by Karina Aguilar / Staff Reporter
On March 19, Roosevelt University announced that it is canceling the graduation ceremony for Spring 2020. Along with the announcement, school officials sent out a survey to find a time to possibly reschedule the graduation if restrictions are lifted for large events. Possible new dates include Friday, June 26, Monday, July 27 or Saturday, Aug. 8.
Although the CDC suggests it is important to suspend large gatherings for the safety of everyone involved, students still seem very upset with the possibility of never getting to experience their college graduation with their friends and family.
“When I found out graduation was canceled, it felt like a piece of me was gone because I have worked so hard to obtain my degree,” said senior early childhood education major, Jenny Vazquez. “With graduation being over, it feels like I’m not really done like I’m not truly closing that chapter of my life. If they did reschedule, I would definitely attend.”
On top of missing out on the opportunity to say farewell to the community the students spent years of their lives in, students might lose the experience of being the first in their family to walk across the stage.
Roosevelt clearly has a lot of first-generation students whose families heavily anticipate their graduation, with 45 percent of students being first-generation students. Some students say this makes it harder to face the possibility of losing their moment to walk across the stage and show their accomplishments to their families.
“I’m the first in my family to go to college, so this was supposed to be a momentous occasion,” said Ariana Pozos, a senior majoring in political science. “I guess we’ll have to wait and see, but I’d rather have it postponed rather than outright canceled.”
Because of the importance of this graduation ceremony and all of the work put into their degree, students strongly urge the school administration to think about the weight of the decision they are making.
“I would just tell administrators to truly think about the seniors this year who have truly lost everything and our graduation is the last thing we have,” said Vazquez. “Being a first-generation student, this degree is not only for me but also my parents who have supported me all those nights and made sure I had everything I needed to finish.”
Students also appear to want administrators to consider Roosevelt University’s values when making the decision of whether or not to reschedule graduation.
“I would ask them to hold themselves accountable for carrying out Roosevelt’s mission of social justice,” said senior women’s and gender studies maor, Bonnie Breyer. “I hope they listen to students and conside all of their situations in order to find a solution which accommodates and honors the work of the class of 2020.”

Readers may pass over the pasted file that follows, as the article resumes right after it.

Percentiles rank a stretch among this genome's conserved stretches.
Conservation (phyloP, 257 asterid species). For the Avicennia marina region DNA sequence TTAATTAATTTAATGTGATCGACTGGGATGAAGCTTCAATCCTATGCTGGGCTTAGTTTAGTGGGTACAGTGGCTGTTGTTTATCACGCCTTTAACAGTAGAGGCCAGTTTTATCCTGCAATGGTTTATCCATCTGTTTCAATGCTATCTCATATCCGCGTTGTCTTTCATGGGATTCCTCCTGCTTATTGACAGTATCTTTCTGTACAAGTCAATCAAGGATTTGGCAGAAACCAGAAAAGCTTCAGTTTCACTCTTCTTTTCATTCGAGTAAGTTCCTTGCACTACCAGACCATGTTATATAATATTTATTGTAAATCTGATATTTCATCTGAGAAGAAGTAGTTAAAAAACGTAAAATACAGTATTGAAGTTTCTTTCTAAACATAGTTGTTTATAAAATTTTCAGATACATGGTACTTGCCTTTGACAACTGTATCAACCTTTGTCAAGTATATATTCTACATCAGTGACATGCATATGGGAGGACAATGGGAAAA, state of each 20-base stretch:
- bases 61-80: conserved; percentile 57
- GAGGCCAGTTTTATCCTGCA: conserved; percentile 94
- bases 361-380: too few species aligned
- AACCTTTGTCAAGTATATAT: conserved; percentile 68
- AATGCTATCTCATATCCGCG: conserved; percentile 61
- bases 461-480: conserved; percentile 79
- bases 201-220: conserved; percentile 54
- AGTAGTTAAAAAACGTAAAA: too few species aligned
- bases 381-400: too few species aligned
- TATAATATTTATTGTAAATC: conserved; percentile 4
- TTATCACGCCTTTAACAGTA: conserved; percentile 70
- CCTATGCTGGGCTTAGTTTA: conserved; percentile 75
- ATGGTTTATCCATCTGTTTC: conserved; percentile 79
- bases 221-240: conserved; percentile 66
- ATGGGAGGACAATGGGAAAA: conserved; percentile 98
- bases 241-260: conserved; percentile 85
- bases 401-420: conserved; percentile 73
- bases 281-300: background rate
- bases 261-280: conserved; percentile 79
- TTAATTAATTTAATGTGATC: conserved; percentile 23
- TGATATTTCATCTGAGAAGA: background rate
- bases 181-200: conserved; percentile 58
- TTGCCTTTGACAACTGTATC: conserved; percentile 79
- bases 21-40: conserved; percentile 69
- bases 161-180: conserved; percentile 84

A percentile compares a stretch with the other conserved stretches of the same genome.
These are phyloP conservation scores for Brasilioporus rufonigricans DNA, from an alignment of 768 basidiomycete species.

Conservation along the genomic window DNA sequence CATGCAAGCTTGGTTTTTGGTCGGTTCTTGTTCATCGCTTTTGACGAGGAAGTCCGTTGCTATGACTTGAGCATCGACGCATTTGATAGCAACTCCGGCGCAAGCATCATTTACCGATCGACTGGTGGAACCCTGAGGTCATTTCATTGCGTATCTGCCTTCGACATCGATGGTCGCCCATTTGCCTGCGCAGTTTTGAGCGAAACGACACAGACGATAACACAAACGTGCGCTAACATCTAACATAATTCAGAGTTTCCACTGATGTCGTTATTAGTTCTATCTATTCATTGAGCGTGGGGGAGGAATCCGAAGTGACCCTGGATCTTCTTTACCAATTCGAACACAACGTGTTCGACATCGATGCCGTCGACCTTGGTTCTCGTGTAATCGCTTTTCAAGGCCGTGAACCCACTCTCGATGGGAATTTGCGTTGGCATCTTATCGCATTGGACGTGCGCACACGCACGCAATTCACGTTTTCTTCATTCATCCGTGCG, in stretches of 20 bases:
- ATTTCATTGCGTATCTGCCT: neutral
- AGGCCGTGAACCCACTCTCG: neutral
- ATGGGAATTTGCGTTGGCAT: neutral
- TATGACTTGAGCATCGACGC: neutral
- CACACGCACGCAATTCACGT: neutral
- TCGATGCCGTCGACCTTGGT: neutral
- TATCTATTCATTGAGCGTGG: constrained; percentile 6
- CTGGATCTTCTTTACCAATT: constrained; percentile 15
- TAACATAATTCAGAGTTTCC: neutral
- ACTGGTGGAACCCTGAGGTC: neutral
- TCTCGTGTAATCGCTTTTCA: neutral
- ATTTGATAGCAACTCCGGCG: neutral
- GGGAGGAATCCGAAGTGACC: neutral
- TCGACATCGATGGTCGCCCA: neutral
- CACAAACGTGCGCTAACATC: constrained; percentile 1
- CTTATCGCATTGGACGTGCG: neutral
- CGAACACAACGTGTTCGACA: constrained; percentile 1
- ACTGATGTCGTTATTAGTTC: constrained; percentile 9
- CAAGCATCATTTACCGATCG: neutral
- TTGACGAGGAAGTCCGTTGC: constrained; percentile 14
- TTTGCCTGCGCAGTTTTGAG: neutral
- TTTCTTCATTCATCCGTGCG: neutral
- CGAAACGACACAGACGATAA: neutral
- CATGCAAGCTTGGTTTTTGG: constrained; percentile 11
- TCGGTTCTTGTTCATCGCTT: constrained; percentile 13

While some seniors desperately want the graduation ceremony rescheduled, others will be unable to attend regardless.
“I am not sure if I will be able to come back for graduation. Personally, I am already looking for jobs and potential alternate online graduate programs so I am not sure if I can come back on short notice,” said Lexi Johannessen, a senior sociology major. “It would also be really difficult for my family to attend since they are all from North Carolina and it would be a challenge to make travel arrangements for all of them.”
Aside from possibly missing out on a proper ceremony for their graduation, seniors are also facing issues as they prepare to navigate in the world after they get their diplomas.
“My student teaching got cut short so I never went to say goodbye to my class, and I missed out on new learning opportunities with my kids,” said Vazquez. “Also, as a peer mentor in the learning commons, I am no longer able to see my mentees, and I didn’t get to say goodbye to them.”
Some seniors are even experiencing complications with schools they were planning to go to. They are struggling to figure out how they are going to pursue continuing their education.
“I have accepted an offer to get my master’s degree in equality and human rights this fall in Scotland at the University of Glasgow,” said Johannssen. “As of right now, they are unsure if the UK will be issuing student visas or even resuming in-person education in the fall.”
If students were not planning on pursuing another degree, they are also experiencing a lot of uncertainty and fear when it comes to finding a job.
“So many places are laying people off right now, and it doesn’t seem like people are looking for new full-time employees, which is scary in terms of affording rent in the future but also feels like a justification for focusing on school work and not a job hunt right now,” said Breyer.
Although seniors are dealing with a lot of stress and uncertainty, they also seem to be focusing on finding other ways to celebrate their amazing accomplishments.
Breyer said, “I had planned on having a get-together with close family and friends in the summer to celebrate my accomplishment and will probably still do so, whenever social distancing guidelines are relaxed and it’s safe to.”
It also seems like a priority for the seniors to find a positive outlook.
“It’s okay to be sad and it’s ok to be unsure of things,” said Pozos. “It hasn’t been the semester we could have ever envisioned, but it will eventually get better. Keep your heads up.”
Above all, it seems extremely important to seniors that they continue to be proud of themselves.
“Congratulations!! We did it! Everything in the world might be crazy right now but take time to celebrate yourself and this accomplishment,” said Johannssen. “Watching my friends and our campus community handle these challenging times has made me even more proud to be a part of this graduating class.”